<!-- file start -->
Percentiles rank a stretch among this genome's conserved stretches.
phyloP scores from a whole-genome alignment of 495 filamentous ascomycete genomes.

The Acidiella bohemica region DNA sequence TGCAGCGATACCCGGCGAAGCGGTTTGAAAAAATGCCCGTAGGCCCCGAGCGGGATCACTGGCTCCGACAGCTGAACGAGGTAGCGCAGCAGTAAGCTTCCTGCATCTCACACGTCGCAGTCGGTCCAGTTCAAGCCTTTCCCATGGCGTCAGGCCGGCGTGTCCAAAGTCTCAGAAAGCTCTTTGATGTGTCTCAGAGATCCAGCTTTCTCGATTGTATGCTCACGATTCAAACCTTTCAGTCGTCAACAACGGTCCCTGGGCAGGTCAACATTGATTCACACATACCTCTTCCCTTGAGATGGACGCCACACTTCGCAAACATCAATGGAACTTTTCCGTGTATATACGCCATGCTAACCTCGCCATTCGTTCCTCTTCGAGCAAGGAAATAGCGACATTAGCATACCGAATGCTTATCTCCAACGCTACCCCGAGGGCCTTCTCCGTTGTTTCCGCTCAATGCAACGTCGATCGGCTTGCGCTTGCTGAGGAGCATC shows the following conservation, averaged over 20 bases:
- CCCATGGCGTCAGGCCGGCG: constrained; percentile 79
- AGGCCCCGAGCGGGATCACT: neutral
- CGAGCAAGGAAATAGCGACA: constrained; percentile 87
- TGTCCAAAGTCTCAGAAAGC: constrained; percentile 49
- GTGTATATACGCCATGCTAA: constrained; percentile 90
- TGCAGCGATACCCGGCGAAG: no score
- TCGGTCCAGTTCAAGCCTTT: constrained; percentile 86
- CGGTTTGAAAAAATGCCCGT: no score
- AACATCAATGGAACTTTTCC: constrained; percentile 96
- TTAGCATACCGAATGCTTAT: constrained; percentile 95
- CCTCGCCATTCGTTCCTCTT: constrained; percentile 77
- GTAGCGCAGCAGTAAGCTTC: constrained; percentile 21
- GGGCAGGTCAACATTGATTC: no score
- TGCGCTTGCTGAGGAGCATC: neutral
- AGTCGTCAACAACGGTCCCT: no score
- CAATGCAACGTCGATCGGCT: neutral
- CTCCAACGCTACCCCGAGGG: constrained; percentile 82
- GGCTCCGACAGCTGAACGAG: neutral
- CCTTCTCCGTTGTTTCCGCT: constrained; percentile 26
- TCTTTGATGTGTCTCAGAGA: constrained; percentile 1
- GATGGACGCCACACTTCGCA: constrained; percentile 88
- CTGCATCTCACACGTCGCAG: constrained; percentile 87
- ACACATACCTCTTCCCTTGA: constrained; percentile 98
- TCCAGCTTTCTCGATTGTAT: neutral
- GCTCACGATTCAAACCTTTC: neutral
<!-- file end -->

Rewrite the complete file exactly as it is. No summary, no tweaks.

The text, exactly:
Percentiles rank a stretch among this genome's conserved stretches.
phyloP scores from a whole-genome alignment of 495 filamentous ascomycete genomes.

The Acidiella bohemica region DNA sequence TGCAGCGATACCCGGCGAAGCGGTTTGAAAAAATGCCCGTAGGCCCCGAGCGGGATCACTGGCTCCGACAGCTGAACGAGGTAGCGCAGCAGTAAGCTTCCTGCATCTCACACGTCGCAGTCGGTCCAGTTCAAGCCTTTCCCATGGCGTCAGGCCGGCGTGTCCAAAGTCTCAGAAAGCTCTTTGATGTGTCTCAGAGATCCAGCTTTCTCGATTGTATGCTCACGATTCAAACCTTTCAGTCGTCAACAACGGTCCCTGGGCAGGTCAACATTGATTCACACATACCTCTTCCCTTGAGATGGACGCCACACTTCGCAAACATCAATGGAACTTTTCCGTGTATATACGCCATGCTAACCTCGCCATTCGTTCCTCTTCGAGCAAGGAAATAGCGACATTAGCATACCGAATGCTTATCTCCAACGCTACCCCGAGGGCCTTCTCCGTTGTTTCCGCTCAATGCAACGTCGATCGGCTTGCGCTTGCTGAGGAGCATC shows the following conservation, averaged over 20 bases:
- CCCATGGCGTCAGGCCGGCG: constrained; percentile 79
- AGGCCCCGAGCGGGATCACT: neutral
- CGAGCAAGGAAATAGCGACA: constrained; percentile 87
- TGTCCAAAGTCTCAGAAAGC: constrained; percentile 49
- GTGTATATACGCCATGCTAA: constrained; percentile 90
- TGCAGCGATACCCGGCGAAG: no score
- TCGGTCCAGTTCAAGCCTTT: constrained; percentile 86
- CGGTTTGAAAAAATGCCCGT: no score
- AACATCAATGGAACTTTTCC: constrained; percentile 96
- TTAGCATACCGAATGCTTAT: constrained; percentile 95
- CCTCGCCATTCGTTCCTCTT: constrained; percentile 77
- GTAGCGCAGCAGTAAGCTTC: constrained; percentile 21
- GGGCAGGTCAACATTGATTC: no score
- TGCGCTTGCTGAGGAGCATC: neutral
- AGTCGTCAACAACGGTCCCT: no score
- CAATGCAACGTCGATCGGCT: neutral
- CTCCAACGCTACCCCGAGGG: constrained; percentile 82
- GGCTCCGACAGCTGAACGAG: neutral
- CCTTCTCCGTTGTTTCCGCT: constrained; percentile 26
- TCTTTGATGTGTCTCAGAGA: constrained; percentile 1
- GATGGACGCCACACTTCGCA: constrained; percentile 88
- CTGCATCTCACACGTCGCAG: constrained; percentile 87
- ACACATACCTCTTCCCTTGA: constrained; percentile 98
- TCCAGCTTTCTCGATTGTAT: neutral
- GCTCACGATTCAAACCTTTC: neutral